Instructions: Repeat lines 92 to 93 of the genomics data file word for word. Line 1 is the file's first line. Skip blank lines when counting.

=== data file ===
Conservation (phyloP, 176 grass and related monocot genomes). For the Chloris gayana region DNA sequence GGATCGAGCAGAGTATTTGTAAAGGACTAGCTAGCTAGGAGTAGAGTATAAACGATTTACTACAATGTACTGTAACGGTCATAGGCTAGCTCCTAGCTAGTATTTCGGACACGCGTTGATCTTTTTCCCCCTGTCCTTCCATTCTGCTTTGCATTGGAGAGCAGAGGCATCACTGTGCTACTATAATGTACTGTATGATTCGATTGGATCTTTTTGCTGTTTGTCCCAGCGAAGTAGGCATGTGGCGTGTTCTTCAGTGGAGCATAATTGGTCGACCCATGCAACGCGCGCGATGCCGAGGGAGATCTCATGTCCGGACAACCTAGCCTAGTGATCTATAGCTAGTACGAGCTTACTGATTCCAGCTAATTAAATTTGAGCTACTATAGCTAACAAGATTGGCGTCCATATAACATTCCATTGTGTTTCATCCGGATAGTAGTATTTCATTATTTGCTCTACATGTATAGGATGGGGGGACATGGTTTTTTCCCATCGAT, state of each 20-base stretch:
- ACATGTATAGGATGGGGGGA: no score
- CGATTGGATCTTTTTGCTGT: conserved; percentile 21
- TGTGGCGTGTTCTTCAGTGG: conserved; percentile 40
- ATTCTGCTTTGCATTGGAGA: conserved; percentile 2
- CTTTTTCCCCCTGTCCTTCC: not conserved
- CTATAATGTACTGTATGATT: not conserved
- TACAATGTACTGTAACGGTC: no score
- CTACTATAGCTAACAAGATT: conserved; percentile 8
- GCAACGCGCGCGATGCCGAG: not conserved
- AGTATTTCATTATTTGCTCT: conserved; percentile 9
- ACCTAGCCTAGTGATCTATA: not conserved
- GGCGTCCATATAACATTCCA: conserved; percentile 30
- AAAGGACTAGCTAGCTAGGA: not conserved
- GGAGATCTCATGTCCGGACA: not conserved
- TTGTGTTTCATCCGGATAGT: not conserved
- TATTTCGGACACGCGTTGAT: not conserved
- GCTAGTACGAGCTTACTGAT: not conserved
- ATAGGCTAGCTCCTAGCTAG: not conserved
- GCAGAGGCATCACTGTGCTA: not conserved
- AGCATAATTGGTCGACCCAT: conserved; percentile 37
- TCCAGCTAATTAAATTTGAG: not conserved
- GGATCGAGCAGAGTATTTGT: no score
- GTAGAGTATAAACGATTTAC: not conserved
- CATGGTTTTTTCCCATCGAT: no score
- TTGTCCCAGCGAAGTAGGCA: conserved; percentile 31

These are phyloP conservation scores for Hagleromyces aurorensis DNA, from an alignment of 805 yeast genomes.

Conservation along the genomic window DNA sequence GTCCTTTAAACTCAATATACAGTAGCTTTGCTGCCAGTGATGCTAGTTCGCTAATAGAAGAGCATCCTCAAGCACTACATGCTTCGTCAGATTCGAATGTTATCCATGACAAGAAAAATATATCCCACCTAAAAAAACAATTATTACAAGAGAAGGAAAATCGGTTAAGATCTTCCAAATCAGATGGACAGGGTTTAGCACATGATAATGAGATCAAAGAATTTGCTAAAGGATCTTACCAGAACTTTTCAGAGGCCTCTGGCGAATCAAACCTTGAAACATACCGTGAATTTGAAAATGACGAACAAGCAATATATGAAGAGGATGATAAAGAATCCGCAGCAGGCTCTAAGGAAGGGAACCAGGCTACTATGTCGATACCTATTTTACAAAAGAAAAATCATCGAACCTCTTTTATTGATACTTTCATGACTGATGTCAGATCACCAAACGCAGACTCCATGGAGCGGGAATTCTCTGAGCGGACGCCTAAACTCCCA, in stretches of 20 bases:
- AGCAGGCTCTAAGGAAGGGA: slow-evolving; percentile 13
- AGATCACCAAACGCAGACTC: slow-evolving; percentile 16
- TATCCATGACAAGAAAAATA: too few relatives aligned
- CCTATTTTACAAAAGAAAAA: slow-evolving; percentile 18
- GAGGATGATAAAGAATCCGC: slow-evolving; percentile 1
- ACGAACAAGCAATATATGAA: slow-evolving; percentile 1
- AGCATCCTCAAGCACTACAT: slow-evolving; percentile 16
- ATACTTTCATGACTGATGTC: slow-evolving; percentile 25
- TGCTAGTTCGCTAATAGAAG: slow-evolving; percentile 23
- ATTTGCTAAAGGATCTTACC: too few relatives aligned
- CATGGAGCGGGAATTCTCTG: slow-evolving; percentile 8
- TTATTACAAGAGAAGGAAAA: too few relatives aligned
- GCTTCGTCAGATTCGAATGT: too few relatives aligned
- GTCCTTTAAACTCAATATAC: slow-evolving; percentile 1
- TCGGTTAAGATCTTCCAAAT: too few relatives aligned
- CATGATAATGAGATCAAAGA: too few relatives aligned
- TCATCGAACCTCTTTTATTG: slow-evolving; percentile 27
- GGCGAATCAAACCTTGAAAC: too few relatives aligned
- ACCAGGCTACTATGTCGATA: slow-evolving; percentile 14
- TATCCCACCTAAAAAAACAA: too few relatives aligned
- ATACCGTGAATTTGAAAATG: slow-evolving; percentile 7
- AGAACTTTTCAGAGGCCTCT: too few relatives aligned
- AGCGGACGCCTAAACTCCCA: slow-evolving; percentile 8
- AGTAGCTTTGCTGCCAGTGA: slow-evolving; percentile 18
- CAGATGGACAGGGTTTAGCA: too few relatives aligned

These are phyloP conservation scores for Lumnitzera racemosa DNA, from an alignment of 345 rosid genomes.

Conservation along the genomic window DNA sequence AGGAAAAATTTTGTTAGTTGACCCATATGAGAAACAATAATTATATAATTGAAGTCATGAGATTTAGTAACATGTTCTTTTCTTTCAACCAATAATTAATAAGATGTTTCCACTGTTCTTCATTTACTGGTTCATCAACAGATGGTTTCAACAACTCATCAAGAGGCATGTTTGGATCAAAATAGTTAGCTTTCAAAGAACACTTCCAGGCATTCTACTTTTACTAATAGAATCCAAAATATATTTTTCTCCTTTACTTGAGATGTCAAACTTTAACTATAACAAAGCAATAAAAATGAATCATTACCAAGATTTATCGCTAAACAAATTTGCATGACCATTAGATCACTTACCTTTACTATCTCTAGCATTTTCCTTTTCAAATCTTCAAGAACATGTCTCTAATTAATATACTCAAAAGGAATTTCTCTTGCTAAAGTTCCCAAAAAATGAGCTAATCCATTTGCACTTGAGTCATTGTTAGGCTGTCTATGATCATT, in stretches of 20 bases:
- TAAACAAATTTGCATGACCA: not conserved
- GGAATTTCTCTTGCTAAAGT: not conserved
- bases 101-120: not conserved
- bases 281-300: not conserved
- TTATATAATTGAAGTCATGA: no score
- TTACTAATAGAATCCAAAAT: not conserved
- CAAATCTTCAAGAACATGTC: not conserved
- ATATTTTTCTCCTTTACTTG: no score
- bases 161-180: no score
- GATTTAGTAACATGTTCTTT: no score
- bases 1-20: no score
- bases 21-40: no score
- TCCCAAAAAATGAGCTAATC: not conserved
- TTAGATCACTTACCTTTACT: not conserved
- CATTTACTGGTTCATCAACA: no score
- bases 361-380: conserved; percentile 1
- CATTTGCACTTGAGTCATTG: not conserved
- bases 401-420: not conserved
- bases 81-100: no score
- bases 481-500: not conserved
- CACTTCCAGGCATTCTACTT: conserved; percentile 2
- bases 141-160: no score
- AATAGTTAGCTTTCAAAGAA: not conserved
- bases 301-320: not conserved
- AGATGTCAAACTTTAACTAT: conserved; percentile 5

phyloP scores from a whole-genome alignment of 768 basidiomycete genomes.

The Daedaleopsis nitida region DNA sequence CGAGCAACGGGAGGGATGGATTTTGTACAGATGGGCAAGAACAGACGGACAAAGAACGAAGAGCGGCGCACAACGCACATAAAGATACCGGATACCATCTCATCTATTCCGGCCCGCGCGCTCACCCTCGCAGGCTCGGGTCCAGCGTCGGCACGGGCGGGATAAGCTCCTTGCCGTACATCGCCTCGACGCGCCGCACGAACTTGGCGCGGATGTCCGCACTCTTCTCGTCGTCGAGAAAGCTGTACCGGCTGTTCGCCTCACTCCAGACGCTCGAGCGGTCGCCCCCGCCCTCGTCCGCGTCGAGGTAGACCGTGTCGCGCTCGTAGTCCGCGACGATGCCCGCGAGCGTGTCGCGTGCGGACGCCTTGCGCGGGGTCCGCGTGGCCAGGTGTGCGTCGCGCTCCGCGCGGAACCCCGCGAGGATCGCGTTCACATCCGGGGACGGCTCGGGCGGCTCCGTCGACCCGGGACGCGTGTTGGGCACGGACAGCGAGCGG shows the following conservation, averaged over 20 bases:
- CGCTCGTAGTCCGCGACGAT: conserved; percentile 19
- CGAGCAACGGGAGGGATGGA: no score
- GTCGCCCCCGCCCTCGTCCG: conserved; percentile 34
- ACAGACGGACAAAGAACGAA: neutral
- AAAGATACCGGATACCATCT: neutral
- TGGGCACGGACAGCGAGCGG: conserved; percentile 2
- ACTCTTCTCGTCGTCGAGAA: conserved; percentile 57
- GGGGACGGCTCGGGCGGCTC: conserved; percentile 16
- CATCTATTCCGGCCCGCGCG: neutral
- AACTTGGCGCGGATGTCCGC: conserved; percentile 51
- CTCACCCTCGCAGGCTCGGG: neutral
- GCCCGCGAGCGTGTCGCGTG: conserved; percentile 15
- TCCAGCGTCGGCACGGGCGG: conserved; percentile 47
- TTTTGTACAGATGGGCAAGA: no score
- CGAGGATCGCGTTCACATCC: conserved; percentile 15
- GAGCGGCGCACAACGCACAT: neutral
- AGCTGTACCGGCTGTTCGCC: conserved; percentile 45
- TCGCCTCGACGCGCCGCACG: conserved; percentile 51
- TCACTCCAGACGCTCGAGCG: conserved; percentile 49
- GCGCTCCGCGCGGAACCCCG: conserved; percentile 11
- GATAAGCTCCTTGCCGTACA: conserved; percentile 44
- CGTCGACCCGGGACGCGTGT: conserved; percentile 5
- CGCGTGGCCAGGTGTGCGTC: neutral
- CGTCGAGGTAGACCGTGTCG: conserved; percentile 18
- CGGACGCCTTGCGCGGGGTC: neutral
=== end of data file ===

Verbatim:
- AACTTGGCGCGGATGTCCGC: conserved; percentile 51
- CTCACCCTCGCAGGCTCGGG: neutral